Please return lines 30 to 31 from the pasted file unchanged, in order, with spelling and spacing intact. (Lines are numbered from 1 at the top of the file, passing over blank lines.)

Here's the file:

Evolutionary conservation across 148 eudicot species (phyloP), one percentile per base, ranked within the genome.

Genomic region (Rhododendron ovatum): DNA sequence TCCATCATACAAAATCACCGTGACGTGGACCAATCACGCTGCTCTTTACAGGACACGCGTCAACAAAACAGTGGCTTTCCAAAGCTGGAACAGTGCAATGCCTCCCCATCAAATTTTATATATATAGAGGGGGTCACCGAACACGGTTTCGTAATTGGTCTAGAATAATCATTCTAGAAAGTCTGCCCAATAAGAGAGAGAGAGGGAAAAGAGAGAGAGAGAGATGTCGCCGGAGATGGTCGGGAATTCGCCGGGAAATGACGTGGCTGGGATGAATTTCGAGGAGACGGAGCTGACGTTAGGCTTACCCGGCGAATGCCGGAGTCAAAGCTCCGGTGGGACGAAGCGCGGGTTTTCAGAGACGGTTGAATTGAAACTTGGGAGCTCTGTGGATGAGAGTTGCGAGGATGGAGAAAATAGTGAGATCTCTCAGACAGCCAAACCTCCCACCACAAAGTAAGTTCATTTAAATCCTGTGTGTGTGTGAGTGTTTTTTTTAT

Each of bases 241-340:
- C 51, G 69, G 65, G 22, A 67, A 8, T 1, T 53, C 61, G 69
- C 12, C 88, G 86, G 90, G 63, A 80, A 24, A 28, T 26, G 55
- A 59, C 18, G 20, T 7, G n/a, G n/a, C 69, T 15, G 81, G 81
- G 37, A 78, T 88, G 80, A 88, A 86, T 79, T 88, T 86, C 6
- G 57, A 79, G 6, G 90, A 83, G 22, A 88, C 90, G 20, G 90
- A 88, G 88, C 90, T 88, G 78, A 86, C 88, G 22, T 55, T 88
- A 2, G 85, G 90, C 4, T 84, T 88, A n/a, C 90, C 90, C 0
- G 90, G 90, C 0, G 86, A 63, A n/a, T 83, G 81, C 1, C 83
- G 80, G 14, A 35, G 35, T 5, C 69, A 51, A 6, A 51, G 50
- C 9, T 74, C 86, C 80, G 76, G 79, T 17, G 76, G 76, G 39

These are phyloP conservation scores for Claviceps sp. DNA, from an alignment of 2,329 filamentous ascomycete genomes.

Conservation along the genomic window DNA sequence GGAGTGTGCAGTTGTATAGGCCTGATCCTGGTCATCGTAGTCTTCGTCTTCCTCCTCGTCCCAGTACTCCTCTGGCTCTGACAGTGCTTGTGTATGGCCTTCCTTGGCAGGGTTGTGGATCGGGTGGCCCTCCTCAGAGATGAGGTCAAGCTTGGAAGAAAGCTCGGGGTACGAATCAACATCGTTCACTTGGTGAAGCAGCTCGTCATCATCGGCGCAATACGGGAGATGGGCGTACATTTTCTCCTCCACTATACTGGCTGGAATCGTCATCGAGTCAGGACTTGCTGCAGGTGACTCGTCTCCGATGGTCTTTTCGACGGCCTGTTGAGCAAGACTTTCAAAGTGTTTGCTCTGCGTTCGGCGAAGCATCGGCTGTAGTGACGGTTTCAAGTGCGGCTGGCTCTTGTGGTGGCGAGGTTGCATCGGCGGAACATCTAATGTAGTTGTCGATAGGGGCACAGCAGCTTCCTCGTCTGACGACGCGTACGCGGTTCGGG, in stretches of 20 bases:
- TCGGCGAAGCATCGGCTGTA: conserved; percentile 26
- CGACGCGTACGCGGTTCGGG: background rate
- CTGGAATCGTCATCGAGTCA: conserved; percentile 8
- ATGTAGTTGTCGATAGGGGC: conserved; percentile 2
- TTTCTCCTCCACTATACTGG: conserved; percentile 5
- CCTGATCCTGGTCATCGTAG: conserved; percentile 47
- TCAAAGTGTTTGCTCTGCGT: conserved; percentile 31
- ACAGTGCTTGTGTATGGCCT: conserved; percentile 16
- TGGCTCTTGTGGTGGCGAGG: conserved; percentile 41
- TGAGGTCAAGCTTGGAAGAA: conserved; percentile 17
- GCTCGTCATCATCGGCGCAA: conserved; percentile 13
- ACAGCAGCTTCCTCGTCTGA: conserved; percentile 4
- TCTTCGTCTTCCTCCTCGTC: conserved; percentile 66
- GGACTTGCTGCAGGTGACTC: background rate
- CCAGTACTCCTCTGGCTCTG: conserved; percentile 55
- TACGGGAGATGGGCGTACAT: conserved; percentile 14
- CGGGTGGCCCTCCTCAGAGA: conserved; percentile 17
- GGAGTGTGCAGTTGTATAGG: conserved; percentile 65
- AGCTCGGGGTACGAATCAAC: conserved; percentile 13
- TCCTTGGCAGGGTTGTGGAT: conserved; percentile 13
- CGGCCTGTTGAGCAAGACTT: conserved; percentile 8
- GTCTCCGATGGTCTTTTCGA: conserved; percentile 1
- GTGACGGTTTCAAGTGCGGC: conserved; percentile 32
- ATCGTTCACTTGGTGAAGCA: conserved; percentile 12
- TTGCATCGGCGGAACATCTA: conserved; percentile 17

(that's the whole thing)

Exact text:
- CCAGTACTCCTCTGGCTCTG: conserved; percentile 55
- TACGGGAGATGGGCGTACAT: conserved; percentile 14